Synopses & Reviews
Many saw the 2008 election of Barack Obama as a sign that America had moved past the issue of race, that a colorblind society was finally within reach. But as Marianne Modica reveals in Race Among Friends,
attempts to be colorblind do not end racismandmdash;in fact, ignoring race increases the likelihood that racism will occur in our schools and in society.
This intriguing volume focuses on a andldquo;racially friendlyandrdquo; suburban charter school called Excellence Academy, highlighting the ways that students and teachers think about race and act out racial identity. Modica finds that even in an environment where students of all racial backgrounds work and play together harmoniously, race affects the daily experiences of students and teachers in profound but unexamined ways. Some teachers, she notes, feared that talking about race in the classroom would open them to charges of racism, so they avoided the topic. And rather than generate honest and constructive conversations about race, student friendships opened the door for insensitive racial comments by whites, resentment and silence by blacks, and racially biased administrative practices. In the end, the schoolandrsquo;s friendly environment did not promoteandmdash;and may have hinderedandmdash;serious discussion of race and racial inequity.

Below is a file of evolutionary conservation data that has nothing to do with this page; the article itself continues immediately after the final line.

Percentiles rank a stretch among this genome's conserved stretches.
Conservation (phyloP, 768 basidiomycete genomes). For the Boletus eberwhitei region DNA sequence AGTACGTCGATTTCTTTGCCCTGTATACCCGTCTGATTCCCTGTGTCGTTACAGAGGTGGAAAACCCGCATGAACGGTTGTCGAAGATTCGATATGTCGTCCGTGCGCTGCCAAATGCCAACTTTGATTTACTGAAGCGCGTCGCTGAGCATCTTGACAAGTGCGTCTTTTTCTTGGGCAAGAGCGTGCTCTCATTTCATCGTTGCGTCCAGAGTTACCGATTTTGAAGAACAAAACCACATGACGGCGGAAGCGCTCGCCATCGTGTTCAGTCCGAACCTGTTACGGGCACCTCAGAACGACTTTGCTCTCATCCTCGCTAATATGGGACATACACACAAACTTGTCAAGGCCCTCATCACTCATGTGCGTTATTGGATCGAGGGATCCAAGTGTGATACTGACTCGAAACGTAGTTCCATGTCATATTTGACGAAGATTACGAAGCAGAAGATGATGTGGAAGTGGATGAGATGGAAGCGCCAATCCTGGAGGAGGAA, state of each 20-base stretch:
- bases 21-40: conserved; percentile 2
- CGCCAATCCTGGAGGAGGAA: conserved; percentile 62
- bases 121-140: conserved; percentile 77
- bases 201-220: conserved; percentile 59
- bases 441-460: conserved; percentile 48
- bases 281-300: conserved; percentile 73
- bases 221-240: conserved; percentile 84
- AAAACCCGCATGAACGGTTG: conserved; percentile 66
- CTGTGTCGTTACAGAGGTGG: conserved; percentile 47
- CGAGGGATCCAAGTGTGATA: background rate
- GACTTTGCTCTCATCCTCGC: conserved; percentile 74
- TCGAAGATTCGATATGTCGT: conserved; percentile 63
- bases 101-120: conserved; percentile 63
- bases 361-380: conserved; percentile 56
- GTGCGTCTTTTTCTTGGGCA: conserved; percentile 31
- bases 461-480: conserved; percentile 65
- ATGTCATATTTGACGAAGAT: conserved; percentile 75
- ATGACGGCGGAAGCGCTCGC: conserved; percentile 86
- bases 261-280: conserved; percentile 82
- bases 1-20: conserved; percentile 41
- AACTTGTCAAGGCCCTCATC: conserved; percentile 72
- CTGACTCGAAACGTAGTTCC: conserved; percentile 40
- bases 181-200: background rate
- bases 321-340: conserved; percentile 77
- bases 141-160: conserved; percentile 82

The desire to ignore race in favor of a andldquo;colorblind society,andrdquo; Modica writes, has become an entrenched part of American culture. But as Race Among Friends shows, when race becomes a taboo subject, it has serious ramifications for students and teachers of all ethnic origins.
This detailed case study relies on ideas from critical race theory toexplore race relations at a suburban charter high school, known here by the pseudonym “Excellence Academy.” The study reveals how studentsand teachers construct and perform racial identity as they study multicultural literature in a wider school environment that does notencourage discussions about race and racism. The study follows one white teacher of 10th and 11th grade literature and her students ofseveral races, offering numerous quotes and dialogues interviews with students and classroom discussions. The author argues thatstudents’ cross-racial friendships allowed the space for insensitive responses during class discussions and racially biased administrativepractices by teachers and administrators who insist they are ‘colorblind.’ Appendices outline the childist/critical race approach of studying race in the classroom and in schools.Annotation ©2016 Ringgold, Inc., Portland, OR (protoview.com)
andquot;Inand#160;Learning Race, Learning Place, Erin N. Winkler has pushed the literature on racial socialization in new directions by including children's perspectives and looking beyond the parent as sole socializer, and she has done so in an effective and accessible manner.andquot;
andquot;Learning Race, Learning Place
goes beyond traditional studies of racial socialization by bringing in the geographic contexts where young people live and travel. Winkler crafts an engaging narrative about how kids both learn and create Blackness.andquot;
andquot;With rich narratives, solid data, and a refusal to smooth over problematic areas thatand#160;exist when discussing whiteness and racism, Race among Friends addresses important issues with insight, clarity, and a call to (re)commit ourselves to pursing strategies for undoing whiteness and racism in ourselves and in the teaching environment.andquot;